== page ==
Louisa May Alcott

1832 - 1888

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Louisa May Alcott (; November 29, 1832 – March 6, 1888) was an American novelist, short story writer, and poet best known for writing the novel Little Women (1868) and its sequels Good Wives (1869), Little Men (1871) and Jo's Boys (1886). Raised in New England by her transcendentalist parents, Abigail May and Amos Bronson Alcott, she grew up among many well-known intellectuals of the day, including Margaret Fuller, Ralph Waldo Emerson, Nathaniel Hawthorne, Henry David Thoreau, and Henry Wadsworth Longfellow. Alcott's family suffered from financial difficulties, and while she worked to help support the family from an early age, she also sought an outlet in writing. Read more on Wikipedia

Since 2007, the English Wikipedia page of Louisa May Alcott has received more than 7,219,186 page views. Her biography is available in 74 different languages on Wikipedia (up from 66 in 2019). Louisa May Alcott is the 618th most popular writer (down from 431st in 2019), the 630th most popular biography from United States (down from 443rd in 2019) and the 62nd most popular American Writer.

Louisa May Alcott is most famous for her novel Little Women, which follows the lives of four sisters as they grow up in the American Civil War.

Memorability Metrics

  • 7.2M

    Page Views (PV)

  • 65.37

    Historical Popularity Index (HPI)

  • 74

    Languages Editions (L)

  • 3.34

    Effective Languages (L*)

  • 6.28

    Coefficient of Variation (CV)

Notable Works

Aunt Jo's scrap-bag
Little men
Eight Cousins
Rose, a shy orphan, blossoms in the company of her spirited relatives when she takes up residence at "The Aunt Hill." This captivating novel by the author of Little Women offers readers of all ages endearing, inspiring stories about growing up, making friends, and facing life with kindness and courage.
An Old-Fashioned Girl
Boston (Mass.)
Polly's friendship with the wealthy Shaws of Boston helps them to build a new life and teaches her the truth about the relationship between happiness and riches.
Little Women
Jo's Boys

Page views of Louisa May Alcotts by language

Over the past year Louisa May Alcott has had the most page views in the with 614,232 views, followed by Spanish (104,734), and French (51,827). In terms of yearly growth of page views the top 3 wikpedia editions are Mingrelian (323.66%), Maltese (175.27%), and Urdu (109.17%)


Among writers, Louisa May Alcott ranks 618 out of 7,302Before her are Madame Roland, Ferenc Molnár, Anton Makarenko, Dietrich Eckart, Olga Tokarczuk, and Bert Hellinger. After her are Émile Verhaeren, Leo Africanus, Tirso de Molina, Alfred Döblin, J. M. Barrie, and Poliziano.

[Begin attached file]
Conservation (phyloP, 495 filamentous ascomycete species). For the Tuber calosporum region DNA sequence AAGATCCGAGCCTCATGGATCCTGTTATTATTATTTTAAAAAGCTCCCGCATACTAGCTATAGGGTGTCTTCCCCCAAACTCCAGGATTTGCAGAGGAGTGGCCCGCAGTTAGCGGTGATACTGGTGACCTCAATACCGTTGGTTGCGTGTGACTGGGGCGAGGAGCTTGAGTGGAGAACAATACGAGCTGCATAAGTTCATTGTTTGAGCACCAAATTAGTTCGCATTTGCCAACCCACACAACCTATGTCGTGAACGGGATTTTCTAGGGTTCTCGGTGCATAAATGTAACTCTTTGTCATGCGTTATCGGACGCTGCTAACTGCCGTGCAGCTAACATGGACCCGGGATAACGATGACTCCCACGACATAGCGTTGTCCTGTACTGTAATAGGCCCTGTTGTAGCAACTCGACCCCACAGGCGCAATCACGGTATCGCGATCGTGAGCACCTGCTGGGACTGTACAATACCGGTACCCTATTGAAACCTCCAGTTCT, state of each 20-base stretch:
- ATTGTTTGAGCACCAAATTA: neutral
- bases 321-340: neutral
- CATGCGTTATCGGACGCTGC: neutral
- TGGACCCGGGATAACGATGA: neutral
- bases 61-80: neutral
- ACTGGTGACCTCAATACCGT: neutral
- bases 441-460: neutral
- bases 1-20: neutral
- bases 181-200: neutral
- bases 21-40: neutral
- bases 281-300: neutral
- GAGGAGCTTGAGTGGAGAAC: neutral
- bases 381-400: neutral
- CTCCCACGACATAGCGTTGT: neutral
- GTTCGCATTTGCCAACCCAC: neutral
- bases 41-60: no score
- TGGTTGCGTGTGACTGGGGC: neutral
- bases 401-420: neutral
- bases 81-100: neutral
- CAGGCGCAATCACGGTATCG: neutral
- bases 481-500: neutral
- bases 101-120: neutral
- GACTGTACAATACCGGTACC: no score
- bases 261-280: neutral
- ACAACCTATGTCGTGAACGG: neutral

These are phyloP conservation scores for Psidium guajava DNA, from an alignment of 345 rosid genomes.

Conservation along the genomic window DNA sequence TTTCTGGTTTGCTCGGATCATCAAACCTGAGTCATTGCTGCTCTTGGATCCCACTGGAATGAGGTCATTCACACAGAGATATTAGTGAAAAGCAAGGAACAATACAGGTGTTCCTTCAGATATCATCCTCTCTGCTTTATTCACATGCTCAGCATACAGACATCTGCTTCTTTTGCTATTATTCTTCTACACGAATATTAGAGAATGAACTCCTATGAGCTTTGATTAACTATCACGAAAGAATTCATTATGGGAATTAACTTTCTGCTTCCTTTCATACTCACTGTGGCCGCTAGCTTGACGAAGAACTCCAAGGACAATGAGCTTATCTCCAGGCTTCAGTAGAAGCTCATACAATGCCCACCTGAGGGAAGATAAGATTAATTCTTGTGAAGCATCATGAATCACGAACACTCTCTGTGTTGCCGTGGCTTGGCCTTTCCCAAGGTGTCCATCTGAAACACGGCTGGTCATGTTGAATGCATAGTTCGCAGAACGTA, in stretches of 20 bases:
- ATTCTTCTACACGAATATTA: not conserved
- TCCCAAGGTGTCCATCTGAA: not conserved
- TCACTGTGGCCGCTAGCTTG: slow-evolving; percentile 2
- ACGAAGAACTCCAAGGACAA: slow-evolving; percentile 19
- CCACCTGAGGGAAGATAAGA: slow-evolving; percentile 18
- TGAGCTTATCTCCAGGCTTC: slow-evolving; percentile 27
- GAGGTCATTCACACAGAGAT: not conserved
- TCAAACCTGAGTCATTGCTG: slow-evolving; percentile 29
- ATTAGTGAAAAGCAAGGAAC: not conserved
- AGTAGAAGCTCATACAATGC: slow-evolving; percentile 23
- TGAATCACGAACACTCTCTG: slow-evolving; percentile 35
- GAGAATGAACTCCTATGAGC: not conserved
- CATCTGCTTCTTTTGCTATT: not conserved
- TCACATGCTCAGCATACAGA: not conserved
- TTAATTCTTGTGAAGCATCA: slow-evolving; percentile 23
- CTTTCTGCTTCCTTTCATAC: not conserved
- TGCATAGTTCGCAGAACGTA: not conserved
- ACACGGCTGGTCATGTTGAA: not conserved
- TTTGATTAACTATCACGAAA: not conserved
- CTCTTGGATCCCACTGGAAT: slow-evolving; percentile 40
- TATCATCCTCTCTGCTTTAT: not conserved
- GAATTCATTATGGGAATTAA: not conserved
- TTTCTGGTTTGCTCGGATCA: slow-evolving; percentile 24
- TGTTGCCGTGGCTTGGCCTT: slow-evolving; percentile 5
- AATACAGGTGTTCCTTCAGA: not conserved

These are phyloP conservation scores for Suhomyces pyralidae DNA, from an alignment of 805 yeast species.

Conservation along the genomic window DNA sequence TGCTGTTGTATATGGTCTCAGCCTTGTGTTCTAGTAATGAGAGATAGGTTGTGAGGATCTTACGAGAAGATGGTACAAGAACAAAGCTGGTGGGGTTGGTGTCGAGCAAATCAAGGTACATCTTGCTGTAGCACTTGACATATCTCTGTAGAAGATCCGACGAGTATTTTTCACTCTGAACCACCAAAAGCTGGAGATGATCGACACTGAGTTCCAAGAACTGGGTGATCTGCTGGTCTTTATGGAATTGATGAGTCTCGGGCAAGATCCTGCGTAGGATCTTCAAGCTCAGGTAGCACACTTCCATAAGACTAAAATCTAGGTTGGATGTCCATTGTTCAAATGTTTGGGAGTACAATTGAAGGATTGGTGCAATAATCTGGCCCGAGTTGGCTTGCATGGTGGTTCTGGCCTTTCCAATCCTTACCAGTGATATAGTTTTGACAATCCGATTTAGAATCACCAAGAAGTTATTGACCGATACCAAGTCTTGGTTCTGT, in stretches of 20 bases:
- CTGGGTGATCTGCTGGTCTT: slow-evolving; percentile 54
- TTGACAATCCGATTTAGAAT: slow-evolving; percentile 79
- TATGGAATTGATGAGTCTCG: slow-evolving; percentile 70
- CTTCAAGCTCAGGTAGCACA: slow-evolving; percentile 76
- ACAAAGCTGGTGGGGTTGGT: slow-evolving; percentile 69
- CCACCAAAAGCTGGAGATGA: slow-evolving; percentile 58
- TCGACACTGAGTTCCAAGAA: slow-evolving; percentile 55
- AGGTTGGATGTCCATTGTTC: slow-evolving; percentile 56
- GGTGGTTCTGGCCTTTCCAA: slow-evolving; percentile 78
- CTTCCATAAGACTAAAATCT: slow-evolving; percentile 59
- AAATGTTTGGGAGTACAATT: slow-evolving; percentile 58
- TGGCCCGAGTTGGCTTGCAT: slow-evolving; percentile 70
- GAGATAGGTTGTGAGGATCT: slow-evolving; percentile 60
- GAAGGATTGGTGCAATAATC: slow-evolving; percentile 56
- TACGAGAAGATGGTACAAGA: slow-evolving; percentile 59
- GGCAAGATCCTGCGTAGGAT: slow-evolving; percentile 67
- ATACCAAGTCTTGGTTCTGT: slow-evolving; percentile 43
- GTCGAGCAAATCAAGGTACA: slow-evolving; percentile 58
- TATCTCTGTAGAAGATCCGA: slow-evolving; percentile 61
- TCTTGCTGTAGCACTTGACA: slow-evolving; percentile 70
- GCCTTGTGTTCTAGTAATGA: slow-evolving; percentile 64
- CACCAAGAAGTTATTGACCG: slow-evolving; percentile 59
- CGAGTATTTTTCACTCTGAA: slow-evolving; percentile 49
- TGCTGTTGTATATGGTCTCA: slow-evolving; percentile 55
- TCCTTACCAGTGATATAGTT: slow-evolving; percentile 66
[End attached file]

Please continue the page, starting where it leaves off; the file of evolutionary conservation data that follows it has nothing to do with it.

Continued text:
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Among people born in 1832, Louisa May Alcott ranks 13Before her are Maximilian I of Mexico, Gustave Doré, Edward Burnett Tylor, Ivan Shishkin, José Echegaray, and William Crookes. After her are Adolf Erik Nordenskiöld, Jules Ferry, Ármin Vámbéry, George, King of Saxony, Grand Duke Michael Nikolaevich of Russia, and Andrew Dickson White. Among people deceased in 1888, Louisa May Alcott ranks 8Before her are John Bosco, Frederick III, German Emperor, Rudolf Clausius, Carl Zeiss, John Stith Pemberton, and Duke Maximilian Joseph in Bavaria. After her are Nikolay Przhevalsky, Charles-Valentin Alkan, Anton Mauve, François Achille Bazaine, Ascanio Sobrero, and Prince Alexander of Hesse and by Rhine.

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Others Deceased in 1888

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In United States

Among people born in United States, Louisa May Alcott ranks 630 out of 20,380Before her are Marshall Warren Nirenberg (1927), Sylvia Earle (1935), William Friedkin (1935), Rosalyn Sussman Yalow (1921), Harold Ramis (1944), and Whoopi Goldberg (1955). After her are Paul Krugman (1953), Jamie Lee Curtis (1958), Carl Lewis (1961), Alfred Kinsey (1894), George Cukor (1899), and Sidney Lumet (1924).

Among WRITERS In United States

Among writers born in United States, Louisa May Alcott ranks 62Before her are James Baldwin (1924), Allen Ginsberg (1926), Ellen G. White (1827), Theodore Dreiser (1871), Napoleon Hill (1883), and John Irving (1942). After her are Edgar Rice Burroughs (1875), Michael Crichton (1942), Harriet Beecher Stowe (1811), Harper Lee (1926), Ursula K. Le Guin (1929), and Washington Irving (1783).